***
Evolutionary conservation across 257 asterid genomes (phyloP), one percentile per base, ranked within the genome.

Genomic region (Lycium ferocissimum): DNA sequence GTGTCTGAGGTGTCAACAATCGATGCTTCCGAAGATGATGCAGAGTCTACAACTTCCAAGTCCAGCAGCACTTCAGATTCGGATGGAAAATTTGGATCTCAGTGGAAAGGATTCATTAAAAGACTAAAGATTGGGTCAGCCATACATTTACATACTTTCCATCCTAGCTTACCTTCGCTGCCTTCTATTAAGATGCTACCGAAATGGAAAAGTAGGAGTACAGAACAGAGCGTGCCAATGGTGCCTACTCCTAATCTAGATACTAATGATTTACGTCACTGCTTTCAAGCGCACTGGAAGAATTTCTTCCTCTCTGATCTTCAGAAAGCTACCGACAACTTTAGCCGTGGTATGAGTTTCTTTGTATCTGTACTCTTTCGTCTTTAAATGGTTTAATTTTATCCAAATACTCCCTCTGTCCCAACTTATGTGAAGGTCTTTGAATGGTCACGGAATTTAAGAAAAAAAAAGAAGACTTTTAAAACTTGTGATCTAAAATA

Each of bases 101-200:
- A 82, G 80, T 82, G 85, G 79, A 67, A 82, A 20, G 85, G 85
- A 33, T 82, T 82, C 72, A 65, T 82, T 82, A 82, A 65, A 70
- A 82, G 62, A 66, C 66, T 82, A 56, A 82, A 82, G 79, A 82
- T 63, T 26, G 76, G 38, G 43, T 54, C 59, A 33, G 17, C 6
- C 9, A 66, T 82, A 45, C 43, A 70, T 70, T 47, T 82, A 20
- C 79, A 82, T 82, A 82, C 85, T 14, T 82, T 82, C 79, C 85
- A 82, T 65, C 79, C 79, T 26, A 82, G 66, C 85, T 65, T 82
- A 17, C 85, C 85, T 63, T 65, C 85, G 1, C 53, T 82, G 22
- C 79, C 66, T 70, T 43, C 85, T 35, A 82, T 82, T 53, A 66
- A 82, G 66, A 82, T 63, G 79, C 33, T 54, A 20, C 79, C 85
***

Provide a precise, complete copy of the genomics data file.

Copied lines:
Evolutionary conservation across 257 asterid genomes (phyloP), one percentile per base, ranked within the genome.

Genomic region (Lycium ferocissimum): DNA sequence GTGTCTGAGGTGTCAACAATCGATGCTTCCGAAGATGATGCAGAGTCTACAACTTCCAAGTCCAGCAGCACTTCAGATTCGGATGGAAAATTTGGATCTCAGTGGAAAGGATTCATTAAAAGACTAAAGATTGGGTCAGCCATACATTTACATACTTTCCATCCTAGCTTACCTTCGCTGCCTTCTATTAAGATGCTACCGAAATGGAAAAGTAGGAGTACAGAACAGAGCGTGCCAATGGTGCCTACTCCTAATCTAGATACTAATGATTTACGTCACTGCTTTCAAGCGCACTGGAAGAATTTCTTCCTCTCTGATCTTCAGAAAGCTACCGACAACTTTAGCCGTGGTATGAGTTTCTTTGTATCTGTACTCTTTCGTCTTTAAATGGTTTAATTTTATCCAAATACTCCCTCTGTCCCAACTTATGTGAAGGTCTTTGAATGGTCACGGAATTTAAGAAAAAAAAAGAAGACTTTTAAAACTTGTGATCTAAAATA

Each of bases 101-200:
- A 82, G 80, T 82, G 85, G 79, A 67, A 82, A 20, G 85, G 85
- A 33, T 82, T 82, C 72, A 65, T 82, T 82, A 82, A 65, A 70
- A 82, G 62, A 66, C 66, T 82, A 56, A 82, A 82, G 79, A 82
- T 63, T 26, G 76, G 38, G 43, T 54, C 59, A 33, G 17, C 6
- C 9, A 66, T 82, A 45, C 43, A 70, T 70, T 47, T 82, A 20
- C 79, A 82, T 82, A 82, C 85, T 14, T 82, T 82, C 79, C 85
- A 82, T 65, C 79, C 79, T 26, A 82, G 66, C 85, T 65, T 82
- A 17, C 85, C 85, T 63, T 65, C 85, G 1, C 53, T 82, G 22
- C 79, C 66, T 70, T 43, C 85, T 35, A 82, T 82, T 53, A 66
- A 82, G 66, A 82, T 63, G 79, C 33, T 54, A 20, C 79, C 85